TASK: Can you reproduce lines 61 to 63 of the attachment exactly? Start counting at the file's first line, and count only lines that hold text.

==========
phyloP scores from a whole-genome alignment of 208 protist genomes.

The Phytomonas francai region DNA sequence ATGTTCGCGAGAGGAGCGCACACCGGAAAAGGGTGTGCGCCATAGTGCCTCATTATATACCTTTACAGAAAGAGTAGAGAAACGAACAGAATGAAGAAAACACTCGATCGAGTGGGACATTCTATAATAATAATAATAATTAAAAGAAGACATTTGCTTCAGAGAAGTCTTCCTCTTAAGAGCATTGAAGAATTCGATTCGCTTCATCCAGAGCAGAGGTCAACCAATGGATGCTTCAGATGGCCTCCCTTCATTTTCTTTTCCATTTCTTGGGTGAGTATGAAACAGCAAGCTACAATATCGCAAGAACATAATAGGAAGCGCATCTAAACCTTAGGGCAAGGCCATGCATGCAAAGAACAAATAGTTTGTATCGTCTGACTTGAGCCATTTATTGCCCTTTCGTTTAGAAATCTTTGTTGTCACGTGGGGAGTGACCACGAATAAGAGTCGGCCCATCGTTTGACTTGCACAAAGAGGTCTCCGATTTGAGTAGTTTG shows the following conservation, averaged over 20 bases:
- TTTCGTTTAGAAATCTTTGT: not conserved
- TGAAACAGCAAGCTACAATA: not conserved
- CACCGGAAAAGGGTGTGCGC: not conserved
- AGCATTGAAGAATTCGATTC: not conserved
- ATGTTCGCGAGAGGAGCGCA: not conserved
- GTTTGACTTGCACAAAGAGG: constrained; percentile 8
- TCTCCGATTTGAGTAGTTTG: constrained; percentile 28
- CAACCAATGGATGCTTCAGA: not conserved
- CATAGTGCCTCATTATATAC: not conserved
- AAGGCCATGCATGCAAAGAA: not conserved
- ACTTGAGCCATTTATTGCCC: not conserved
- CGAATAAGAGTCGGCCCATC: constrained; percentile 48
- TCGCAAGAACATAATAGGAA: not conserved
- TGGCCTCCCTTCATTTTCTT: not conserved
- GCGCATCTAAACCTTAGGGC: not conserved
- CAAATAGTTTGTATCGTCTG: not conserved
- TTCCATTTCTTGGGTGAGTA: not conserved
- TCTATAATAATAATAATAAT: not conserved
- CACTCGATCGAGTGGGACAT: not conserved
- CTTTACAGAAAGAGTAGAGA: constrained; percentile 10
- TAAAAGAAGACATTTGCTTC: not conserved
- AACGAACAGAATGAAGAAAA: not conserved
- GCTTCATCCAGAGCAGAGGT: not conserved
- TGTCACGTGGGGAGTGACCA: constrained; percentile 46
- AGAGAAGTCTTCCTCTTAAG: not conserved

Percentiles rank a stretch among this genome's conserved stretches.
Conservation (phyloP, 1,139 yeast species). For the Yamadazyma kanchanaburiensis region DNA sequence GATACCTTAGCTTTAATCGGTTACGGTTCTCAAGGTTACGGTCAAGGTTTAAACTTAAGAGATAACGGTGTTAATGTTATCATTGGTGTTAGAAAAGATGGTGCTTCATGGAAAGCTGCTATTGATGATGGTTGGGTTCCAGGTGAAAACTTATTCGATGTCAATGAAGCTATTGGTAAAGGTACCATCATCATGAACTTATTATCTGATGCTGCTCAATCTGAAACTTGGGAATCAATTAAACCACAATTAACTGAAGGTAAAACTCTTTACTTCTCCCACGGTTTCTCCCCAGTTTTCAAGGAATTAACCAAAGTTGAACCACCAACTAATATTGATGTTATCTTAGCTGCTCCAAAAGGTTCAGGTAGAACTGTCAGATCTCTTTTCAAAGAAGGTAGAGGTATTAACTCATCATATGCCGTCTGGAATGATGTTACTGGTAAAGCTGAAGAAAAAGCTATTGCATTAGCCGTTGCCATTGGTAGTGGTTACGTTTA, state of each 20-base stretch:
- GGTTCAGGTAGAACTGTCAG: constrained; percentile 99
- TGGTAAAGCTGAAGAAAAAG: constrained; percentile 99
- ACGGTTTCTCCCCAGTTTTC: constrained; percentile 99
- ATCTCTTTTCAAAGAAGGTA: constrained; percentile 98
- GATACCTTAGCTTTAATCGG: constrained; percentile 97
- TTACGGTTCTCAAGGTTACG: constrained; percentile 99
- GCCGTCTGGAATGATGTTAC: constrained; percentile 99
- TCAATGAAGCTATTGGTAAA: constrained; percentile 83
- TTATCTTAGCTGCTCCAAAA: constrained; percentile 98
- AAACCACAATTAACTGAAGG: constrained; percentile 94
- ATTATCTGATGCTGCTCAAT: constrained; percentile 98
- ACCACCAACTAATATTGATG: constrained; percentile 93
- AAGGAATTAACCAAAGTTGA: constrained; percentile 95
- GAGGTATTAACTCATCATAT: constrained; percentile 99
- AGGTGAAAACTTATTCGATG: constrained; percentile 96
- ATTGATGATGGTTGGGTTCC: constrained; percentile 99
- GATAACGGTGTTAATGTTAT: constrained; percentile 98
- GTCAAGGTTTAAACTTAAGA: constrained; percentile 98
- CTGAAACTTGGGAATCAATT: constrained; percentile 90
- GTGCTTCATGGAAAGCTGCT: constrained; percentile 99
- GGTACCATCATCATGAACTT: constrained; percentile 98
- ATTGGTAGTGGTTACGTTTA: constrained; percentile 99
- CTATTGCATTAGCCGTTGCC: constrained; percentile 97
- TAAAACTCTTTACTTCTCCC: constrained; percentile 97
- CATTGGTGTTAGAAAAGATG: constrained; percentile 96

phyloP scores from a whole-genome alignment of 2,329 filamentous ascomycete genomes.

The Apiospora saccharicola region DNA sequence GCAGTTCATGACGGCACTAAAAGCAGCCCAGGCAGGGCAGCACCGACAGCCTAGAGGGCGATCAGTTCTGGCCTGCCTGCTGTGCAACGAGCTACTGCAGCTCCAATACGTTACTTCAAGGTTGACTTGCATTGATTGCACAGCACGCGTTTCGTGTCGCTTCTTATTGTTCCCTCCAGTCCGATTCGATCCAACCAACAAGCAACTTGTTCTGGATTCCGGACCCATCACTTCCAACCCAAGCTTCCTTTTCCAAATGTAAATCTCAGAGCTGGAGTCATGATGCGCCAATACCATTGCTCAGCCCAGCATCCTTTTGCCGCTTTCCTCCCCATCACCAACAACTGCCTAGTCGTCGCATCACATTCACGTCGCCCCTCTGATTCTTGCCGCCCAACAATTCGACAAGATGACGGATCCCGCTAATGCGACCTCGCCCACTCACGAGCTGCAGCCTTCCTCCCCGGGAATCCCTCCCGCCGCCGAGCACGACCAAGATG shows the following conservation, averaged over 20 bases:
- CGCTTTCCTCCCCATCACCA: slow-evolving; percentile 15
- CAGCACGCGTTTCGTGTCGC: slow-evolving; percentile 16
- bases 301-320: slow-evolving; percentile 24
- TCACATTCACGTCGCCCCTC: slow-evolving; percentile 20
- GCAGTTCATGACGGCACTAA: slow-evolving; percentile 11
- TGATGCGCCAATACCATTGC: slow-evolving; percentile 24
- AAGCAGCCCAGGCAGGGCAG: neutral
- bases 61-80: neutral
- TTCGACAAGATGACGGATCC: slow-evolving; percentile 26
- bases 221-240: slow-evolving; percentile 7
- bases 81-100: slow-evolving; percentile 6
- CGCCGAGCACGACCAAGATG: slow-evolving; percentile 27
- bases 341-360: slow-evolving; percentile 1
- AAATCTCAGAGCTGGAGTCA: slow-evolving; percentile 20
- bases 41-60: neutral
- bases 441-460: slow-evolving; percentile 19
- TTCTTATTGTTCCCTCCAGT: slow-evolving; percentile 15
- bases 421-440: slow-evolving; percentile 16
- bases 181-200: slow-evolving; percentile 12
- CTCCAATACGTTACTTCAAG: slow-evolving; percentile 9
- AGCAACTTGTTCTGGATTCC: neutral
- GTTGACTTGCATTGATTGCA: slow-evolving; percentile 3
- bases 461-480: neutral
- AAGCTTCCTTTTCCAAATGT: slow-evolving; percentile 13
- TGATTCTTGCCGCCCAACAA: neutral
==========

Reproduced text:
- GCAGTTCATGACGGCACTAA: slow-evolving; percentile 11
- TGATGCGCCAATACCATTGC: slow-evolving; percentile 24
- AAGCAGCCCAGGCAGGGCAG: neutral